RFK Jr.: Quitting Carbon Use Like 'Abolishing' Slavery
Robert F. Kennedy Jr. wants to âabolishâ carbon usage and sees a direct comparison to the end of slavery.
According to Kennedy, âindustry and government warningsâ about avoiding âeconomic ruinâ should not be heeded because abolishing slavery did not cripple the British economy as was predicted âInstead of collapsing, as slaveryâs proponents had predicted,
âLord Puttnam recalled that precisely 200 years ago Parliament heard identical caveats during the debate over abolition of the slave trade. At that time slave commerce represented one-fourth of
Just a few sentences later, Kennedy explained, âToday, we donât need to abolish carbon as an energy source in order to see its inefficiencies starkly, or to understand that this addiction is the principal drag on American Capitalism.â Then he went out to promote outright âdecarbonization.â
Kennedy claimed that âeconomies reap immediate rewardsâ for ending carbon dependency and cited
In the article, Kennedy endorsed the creation of a cap-and-trade system because it is âmore effective than a carbon tax. It is also more palatable to politicians, who despise taxes and love markets.â According to him, âThis market-based approach has a proven track record.â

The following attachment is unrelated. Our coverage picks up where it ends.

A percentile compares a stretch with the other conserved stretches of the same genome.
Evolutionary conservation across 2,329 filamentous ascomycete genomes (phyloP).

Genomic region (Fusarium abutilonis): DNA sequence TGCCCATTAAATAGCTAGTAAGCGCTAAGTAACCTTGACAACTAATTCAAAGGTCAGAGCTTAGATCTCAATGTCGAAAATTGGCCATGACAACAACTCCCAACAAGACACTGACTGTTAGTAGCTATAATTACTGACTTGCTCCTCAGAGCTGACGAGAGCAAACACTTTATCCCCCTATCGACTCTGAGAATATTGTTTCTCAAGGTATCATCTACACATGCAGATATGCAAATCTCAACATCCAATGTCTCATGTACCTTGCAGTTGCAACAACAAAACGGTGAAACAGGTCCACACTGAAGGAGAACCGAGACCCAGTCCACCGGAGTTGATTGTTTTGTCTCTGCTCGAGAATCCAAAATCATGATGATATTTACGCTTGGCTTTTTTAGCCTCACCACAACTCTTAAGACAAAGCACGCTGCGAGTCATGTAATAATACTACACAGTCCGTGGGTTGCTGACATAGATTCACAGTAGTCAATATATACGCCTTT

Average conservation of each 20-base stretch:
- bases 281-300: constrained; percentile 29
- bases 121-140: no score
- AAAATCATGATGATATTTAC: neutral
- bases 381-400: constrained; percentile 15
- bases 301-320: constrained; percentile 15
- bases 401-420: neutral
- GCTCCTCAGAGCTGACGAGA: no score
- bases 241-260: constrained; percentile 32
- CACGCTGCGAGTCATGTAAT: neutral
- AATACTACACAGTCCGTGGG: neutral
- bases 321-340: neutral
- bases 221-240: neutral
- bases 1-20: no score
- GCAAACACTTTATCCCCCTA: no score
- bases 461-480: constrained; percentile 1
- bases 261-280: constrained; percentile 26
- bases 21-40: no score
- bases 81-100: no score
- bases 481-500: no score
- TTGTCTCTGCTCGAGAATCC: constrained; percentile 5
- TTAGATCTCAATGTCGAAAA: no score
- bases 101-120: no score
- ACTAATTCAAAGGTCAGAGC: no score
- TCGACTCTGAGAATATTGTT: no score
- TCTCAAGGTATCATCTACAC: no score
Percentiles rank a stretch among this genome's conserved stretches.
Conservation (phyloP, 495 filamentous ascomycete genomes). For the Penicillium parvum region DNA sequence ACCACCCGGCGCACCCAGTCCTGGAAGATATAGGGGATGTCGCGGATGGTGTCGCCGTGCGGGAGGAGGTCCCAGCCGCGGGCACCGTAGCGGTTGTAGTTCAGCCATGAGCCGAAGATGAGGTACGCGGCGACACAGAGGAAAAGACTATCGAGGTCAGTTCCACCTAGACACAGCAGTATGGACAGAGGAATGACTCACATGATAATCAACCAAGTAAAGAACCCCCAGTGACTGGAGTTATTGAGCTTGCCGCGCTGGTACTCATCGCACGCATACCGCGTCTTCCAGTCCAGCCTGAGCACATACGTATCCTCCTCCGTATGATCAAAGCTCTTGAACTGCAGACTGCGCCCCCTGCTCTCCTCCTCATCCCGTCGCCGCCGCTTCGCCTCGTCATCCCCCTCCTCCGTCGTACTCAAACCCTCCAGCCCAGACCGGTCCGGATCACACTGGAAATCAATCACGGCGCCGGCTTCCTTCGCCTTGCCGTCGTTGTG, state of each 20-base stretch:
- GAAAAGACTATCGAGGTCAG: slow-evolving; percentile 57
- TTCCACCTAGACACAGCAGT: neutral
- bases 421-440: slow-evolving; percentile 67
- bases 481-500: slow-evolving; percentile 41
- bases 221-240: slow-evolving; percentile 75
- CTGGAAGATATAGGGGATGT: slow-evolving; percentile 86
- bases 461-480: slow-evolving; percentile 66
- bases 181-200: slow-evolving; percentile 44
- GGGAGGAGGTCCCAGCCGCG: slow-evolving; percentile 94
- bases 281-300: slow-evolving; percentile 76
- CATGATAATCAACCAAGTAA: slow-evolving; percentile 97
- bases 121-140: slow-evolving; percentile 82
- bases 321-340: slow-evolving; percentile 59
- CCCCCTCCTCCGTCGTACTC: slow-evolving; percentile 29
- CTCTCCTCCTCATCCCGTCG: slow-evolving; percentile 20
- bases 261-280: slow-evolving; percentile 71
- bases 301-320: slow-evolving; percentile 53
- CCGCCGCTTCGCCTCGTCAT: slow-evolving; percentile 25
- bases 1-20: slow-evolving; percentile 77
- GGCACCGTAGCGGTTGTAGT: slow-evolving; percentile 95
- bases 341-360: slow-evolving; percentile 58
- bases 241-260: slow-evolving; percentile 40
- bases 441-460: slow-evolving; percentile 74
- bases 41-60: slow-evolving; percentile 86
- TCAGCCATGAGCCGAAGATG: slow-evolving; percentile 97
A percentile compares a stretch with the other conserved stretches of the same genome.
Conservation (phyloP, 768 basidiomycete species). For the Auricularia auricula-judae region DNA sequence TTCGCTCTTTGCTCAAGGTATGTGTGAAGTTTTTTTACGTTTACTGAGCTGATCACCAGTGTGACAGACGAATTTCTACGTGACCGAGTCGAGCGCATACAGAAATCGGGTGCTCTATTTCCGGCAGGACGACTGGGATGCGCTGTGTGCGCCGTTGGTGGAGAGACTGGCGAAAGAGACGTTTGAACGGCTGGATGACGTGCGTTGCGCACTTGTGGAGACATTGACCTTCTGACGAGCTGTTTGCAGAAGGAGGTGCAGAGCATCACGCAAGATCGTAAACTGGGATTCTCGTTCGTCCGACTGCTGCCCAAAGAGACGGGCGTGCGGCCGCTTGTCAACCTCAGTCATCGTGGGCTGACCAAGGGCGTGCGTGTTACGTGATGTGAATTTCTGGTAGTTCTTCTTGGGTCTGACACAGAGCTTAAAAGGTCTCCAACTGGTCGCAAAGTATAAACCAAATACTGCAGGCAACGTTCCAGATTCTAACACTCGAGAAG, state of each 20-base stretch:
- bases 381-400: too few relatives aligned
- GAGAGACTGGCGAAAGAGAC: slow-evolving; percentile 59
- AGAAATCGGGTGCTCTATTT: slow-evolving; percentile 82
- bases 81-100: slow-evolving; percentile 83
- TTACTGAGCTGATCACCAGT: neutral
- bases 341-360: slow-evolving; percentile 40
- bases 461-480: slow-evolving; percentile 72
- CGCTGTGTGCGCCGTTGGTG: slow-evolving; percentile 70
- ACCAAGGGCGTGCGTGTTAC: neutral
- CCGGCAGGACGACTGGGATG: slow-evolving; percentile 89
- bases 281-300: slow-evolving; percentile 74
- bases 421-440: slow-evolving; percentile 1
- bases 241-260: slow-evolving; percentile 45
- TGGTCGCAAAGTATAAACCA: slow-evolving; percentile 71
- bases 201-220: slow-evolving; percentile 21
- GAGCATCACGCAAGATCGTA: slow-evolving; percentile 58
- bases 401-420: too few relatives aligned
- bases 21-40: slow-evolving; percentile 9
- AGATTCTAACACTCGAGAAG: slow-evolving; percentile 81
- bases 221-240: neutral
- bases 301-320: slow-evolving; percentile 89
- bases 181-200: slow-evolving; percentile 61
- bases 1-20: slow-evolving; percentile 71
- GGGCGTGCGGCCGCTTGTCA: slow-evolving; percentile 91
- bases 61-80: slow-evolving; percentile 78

Yes, it has a track record â of failure. âGreenhouse-gas emissions are still rising in Europe despite lots of autographs on the Kyoto Protocol and an elaborate cap-and-trade system,â according to an April 2 post on the environmental blog of The Wall Street Journal.
The Journal blog entry addressed some of the problems when it asked, âSo what gives?
It also isnât a market because without government forcing a âcapâ there wouldnât be a âmarketâ for trading carbon permissions.
Kennedyâs op-ed called for major initiatives including cap and trade, generating electricity from wind from the Midwest or solar power from the Southwest, a new power grid and transmission system which he claimed would âwean the country from carbonâ for about a trillion dollars over 15 years.
The piece ended on a utopian note with Kennedy imagining that carbon abolition would result in
He didnât describe how the